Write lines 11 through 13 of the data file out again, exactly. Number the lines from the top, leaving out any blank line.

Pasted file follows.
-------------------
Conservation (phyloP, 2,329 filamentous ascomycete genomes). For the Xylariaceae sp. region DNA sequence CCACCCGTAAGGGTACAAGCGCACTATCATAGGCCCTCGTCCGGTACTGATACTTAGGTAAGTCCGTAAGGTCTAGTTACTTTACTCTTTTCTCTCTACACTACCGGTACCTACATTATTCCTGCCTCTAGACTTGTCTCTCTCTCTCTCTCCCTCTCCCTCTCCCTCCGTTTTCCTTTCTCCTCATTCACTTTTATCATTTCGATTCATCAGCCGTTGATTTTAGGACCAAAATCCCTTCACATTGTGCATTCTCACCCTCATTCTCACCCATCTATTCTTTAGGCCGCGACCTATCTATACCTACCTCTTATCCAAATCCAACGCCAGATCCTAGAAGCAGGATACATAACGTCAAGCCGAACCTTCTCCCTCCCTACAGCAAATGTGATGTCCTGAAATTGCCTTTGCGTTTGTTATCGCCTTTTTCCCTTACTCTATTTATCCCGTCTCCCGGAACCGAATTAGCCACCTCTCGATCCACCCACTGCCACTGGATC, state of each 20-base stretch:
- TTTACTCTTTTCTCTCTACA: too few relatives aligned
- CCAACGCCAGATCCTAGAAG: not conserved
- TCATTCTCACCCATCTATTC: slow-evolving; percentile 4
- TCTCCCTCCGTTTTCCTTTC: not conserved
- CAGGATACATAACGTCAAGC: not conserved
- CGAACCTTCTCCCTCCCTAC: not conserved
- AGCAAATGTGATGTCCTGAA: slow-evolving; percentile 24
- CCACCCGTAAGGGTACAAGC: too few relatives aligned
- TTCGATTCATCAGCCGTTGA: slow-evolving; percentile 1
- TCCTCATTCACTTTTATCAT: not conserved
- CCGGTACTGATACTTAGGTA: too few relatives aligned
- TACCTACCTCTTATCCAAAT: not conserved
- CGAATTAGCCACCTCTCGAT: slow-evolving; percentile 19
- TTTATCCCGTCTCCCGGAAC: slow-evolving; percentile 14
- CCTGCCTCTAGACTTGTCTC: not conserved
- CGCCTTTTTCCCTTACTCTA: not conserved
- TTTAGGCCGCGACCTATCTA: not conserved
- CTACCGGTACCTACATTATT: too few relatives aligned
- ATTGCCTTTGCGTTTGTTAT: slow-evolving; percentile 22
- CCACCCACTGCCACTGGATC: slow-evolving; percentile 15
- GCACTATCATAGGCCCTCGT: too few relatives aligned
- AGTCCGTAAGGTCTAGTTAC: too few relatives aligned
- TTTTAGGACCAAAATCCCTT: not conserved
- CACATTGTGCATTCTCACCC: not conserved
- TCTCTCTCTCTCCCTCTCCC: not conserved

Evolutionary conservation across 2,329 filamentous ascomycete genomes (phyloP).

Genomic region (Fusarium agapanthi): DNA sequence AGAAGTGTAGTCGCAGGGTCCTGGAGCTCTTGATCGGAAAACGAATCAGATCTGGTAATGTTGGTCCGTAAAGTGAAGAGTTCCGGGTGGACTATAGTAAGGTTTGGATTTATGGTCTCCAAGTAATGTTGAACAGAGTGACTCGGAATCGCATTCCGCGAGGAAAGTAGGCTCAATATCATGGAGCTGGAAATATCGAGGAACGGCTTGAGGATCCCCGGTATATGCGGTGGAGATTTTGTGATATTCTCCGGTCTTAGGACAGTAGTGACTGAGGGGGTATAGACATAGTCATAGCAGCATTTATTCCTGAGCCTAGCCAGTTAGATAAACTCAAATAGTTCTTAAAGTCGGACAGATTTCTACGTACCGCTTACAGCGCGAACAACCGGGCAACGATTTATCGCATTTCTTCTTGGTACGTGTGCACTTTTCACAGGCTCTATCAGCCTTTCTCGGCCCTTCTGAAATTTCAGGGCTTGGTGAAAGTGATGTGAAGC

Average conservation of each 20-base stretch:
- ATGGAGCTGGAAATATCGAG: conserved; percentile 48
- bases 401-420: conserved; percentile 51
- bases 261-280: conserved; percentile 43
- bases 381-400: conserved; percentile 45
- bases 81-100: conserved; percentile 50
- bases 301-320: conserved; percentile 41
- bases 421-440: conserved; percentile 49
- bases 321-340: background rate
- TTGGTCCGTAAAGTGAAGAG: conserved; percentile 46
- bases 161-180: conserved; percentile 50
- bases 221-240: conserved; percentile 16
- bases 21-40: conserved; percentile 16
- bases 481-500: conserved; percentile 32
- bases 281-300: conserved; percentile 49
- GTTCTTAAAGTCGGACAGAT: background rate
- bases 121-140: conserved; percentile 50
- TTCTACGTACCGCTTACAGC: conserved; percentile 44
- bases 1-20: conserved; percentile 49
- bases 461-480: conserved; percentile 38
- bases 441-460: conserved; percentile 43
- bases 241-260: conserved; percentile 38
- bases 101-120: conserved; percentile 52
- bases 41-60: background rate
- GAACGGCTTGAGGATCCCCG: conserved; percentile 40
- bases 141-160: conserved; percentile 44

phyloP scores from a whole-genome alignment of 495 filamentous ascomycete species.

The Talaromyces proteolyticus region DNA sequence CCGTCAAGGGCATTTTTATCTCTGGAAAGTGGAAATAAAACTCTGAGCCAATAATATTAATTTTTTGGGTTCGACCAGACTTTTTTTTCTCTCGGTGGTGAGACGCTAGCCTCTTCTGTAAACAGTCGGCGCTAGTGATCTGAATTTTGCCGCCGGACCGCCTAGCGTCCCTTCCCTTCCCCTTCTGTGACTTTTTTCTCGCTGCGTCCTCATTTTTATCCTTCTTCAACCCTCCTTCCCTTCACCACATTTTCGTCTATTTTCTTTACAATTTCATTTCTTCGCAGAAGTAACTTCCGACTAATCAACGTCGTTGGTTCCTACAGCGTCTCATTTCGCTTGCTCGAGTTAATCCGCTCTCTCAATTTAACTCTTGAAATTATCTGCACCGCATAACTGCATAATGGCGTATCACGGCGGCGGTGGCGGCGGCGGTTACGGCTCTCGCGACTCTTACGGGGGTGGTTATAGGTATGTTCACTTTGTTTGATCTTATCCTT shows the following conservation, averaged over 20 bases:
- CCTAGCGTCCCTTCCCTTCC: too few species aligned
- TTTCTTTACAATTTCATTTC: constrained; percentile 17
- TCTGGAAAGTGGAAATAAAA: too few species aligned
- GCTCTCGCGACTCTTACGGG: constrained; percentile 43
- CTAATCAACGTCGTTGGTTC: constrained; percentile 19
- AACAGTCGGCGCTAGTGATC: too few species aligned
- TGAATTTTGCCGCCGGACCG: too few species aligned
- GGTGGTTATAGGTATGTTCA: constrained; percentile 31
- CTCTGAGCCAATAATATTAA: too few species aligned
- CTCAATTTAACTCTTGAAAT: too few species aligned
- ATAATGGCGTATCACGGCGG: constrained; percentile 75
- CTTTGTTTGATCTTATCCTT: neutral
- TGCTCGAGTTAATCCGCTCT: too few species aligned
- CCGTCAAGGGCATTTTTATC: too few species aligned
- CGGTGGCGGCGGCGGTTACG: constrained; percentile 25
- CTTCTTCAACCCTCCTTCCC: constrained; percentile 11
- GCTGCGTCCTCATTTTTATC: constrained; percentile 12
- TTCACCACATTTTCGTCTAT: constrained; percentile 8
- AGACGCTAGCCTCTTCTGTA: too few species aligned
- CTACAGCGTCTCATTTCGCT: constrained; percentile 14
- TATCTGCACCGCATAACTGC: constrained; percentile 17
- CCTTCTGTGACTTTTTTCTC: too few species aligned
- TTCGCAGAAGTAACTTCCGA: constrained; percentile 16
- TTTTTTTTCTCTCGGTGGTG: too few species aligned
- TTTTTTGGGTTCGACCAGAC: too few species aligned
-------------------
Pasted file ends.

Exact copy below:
- TCCTCATTCACTTTTATCAT: not conserved
- CCGGTACTGATACTTAGGTA: too few relatives aligned
- TACCTACCTCTTATCCAAAT: not conserved